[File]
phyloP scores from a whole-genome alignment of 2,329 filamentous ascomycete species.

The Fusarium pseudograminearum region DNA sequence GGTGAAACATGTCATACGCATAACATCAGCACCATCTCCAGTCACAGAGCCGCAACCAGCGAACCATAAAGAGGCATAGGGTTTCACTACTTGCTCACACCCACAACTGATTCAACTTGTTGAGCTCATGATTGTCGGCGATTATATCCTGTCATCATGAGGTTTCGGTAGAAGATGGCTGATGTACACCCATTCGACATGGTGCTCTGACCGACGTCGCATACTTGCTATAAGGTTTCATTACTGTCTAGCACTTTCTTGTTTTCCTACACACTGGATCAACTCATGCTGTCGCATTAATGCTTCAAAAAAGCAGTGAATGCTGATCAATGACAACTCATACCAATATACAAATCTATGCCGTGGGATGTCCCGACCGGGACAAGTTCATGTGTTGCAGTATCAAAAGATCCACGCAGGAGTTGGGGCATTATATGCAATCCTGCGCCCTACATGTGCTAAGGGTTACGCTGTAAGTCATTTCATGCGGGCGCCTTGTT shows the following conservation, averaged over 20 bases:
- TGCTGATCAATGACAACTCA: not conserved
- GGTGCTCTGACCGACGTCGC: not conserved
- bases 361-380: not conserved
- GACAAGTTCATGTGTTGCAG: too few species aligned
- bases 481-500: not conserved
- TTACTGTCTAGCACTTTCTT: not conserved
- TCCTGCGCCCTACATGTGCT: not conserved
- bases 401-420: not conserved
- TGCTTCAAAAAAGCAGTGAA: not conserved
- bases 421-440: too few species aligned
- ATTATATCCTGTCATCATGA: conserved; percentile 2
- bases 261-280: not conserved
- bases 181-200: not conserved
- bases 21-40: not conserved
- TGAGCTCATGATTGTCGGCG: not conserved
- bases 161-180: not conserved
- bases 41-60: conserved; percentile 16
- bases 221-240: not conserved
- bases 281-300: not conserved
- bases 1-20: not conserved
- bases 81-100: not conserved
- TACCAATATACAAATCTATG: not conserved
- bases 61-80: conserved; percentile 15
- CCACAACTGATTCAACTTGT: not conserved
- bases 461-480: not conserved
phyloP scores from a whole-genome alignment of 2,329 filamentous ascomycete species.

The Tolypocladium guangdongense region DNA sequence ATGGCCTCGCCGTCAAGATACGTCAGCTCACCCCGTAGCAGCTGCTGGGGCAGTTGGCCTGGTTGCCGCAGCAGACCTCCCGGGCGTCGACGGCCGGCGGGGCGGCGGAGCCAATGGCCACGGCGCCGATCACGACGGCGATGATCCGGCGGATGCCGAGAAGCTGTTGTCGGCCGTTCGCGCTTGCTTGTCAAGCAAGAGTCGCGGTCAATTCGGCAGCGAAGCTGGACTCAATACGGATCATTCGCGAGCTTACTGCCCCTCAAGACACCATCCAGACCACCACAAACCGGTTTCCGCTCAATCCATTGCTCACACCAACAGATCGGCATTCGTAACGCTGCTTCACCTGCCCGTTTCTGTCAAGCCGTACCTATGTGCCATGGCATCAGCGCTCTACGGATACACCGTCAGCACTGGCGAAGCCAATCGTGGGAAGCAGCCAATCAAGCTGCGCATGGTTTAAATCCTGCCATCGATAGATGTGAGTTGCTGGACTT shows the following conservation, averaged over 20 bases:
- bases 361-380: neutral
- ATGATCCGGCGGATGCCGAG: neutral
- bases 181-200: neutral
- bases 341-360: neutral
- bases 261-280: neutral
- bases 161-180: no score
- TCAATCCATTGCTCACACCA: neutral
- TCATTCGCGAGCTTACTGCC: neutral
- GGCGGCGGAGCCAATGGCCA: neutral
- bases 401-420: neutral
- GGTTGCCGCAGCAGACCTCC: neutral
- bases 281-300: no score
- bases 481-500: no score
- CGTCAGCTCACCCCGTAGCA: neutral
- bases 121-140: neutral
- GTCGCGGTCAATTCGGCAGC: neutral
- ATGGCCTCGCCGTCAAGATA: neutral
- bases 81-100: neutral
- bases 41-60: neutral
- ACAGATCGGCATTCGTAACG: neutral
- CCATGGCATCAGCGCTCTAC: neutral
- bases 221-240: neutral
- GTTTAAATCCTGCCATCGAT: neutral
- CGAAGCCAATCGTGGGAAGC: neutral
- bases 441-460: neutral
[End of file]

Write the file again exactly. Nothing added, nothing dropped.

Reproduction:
phyloP scores from a whole-genome alignment of 2,329 filamentous ascomycete species.

The Fusarium pseudograminearum region DNA sequence GGTGAAACATGTCATACGCATAACATCAGCACCATCTCCAGTCACAGAGCCGCAACCAGCGAACCATAAAGAGGCATAGGGTTTCACTACTTGCTCACACCCACAACTGATTCAACTTGTTGAGCTCATGATTGTCGGCGATTATATCCTGTCATCATGAGGTTTCGGTAGAAGATGGCTGATGTACACCCATTCGACATGGTGCTCTGACCGACGTCGCATACTTGCTATAAGGTTTCATTACTGTCTAGCACTTTCTTGTTTTCCTACACACTGGATCAACTCATGCTGTCGCATTAATGCTTCAAAAAAGCAGTGAATGCTGATCAATGACAACTCATACCAATATACAAATCTATGCCGTGGGATGTCCCGACCGGGACAAGTTCATGTGTTGCAGTATCAAAAGATCCACGCAGGAGTTGGGGCATTATATGCAATCCTGCGCCCTACATGTGCTAAGGGTTACGCTGTAAGTCATTTCATGCGGGCGCCTTGTT shows the following conservation, averaged over 20 bases:
- TGCTGATCAATGACAACTCA: not conserved
- GGTGCTCTGACCGACGTCGC: not conserved
- bases 361-380: not conserved
- GACAAGTTCATGTGTTGCAG: too few species aligned
- bases 481-500: not conserved
- TTACTGTCTAGCACTTTCTT: not conserved
- TCCTGCGCCCTACATGTGCT: not conserved
- bases 401-420: not conserved
- TGCTTCAAAAAAGCAGTGAA: not conserved
- bases 421-440: too few species aligned
- ATTATATCCTGTCATCATGA: conserved; percentile 2
- bases 261-280: not conserved
- bases 181-200: not conserved
- bases 21-40: not conserved
- TGAGCTCATGATTGTCGGCG: not conserved
- bases 161-180: not conserved
- bases 41-60: conserved; percentile 16
- bases 221-240: not conserved
- bases 281-300: not conserved
- bases 1-20: not conserved
- bases 81-100: not conserved
- TACCAATATACAAATCTATG: not conserved
- bases 61-80: conserved; percentile 15
- CCACAACTGATTCAACTTGT: not conserved
- bases 461-480: not conserved
phyloP scores from a whole-genome alignment of 2,329 filamentous ascomycete species.

The Tolypocladium guangdongense region DNA sequence ATGGCCTCGCCGTCAAGATACGTCAGCTCACCCCGTAGCAGCTGCTGGGGCAGTTGGCCTGGTTGCCGCAGCAGACCTCCCGGGCGTCGACGGCCGGCGGGGCGGCGGAGCCAATGGCCACGGCGCCGATCACGACGGCGATGATCCGGCGGATGCCGAGAAGCTGTTGTCGGCCGTTCGCGCTTGCTTGTCAAGCAAGAGTCGCGGTCAATTCGGCAGCGAAGCTGGACTCAATACGGATCATTCGCGAGCTTACTGCCCCTCAAGACACCATCCAGACCACCACAAACCGGTTTCCGCTCAATCCATTGCTCACACCAACAGATCGGCATTCGTAACGCTGCTTCACCTGCCCGTTTCTGTCAAGCCGTACCTATGTGCCATGGCATCAGCGCTCTACGGATACACCGTCAGCACTGGCGAAGCCAATCGTGGGAAGCAGCCAATCAAGCTGCGCATGGTTTAAATCCTGCCATCGATAGATGTGAGTTGCTGGACTT shows the following conservation, averaged over 20 bases:
- bases 361-380: neutral
- ATGATCCGGCGGATGCCGAG: neutral
- bases 181-200: neutral
- bases 341-360: neutral
- bases 261-280: neutral
- bases 161-180: no score
- TCAATCCATTGCTCACACCA: neutral
- TCATTCGCGAGCTTACTGCC: neutral
- GGCGGCGGAGCCAATGGCCA: neutral
- bases 401-420: neutral
- GGTTGCCGCAGCAGACCTCC: neutral
- bases 281-300: no score
- bases 481-500: no score
- CGTCAGCTCACCCCGTAGCA: neutral
- bases 121-140: neutral
- GTCGCGGTCAATTCGGCAGC: neutral
- ATGGCCTCGCCGTCAAGATA: neutral
- bases 81-100: neutral
- bases 41-60: neutral
- ACAGATCGGCATTCGTAACG: neutral
- CCATGGCATCAGCGCTCTAC: neutral
- bases 221-240: neutral
- GTTTAAATCCTGCCATCGAT: neutral
- CGAAGCCAATCGTGGGAAGC: neutral
- bases 441-460: neutral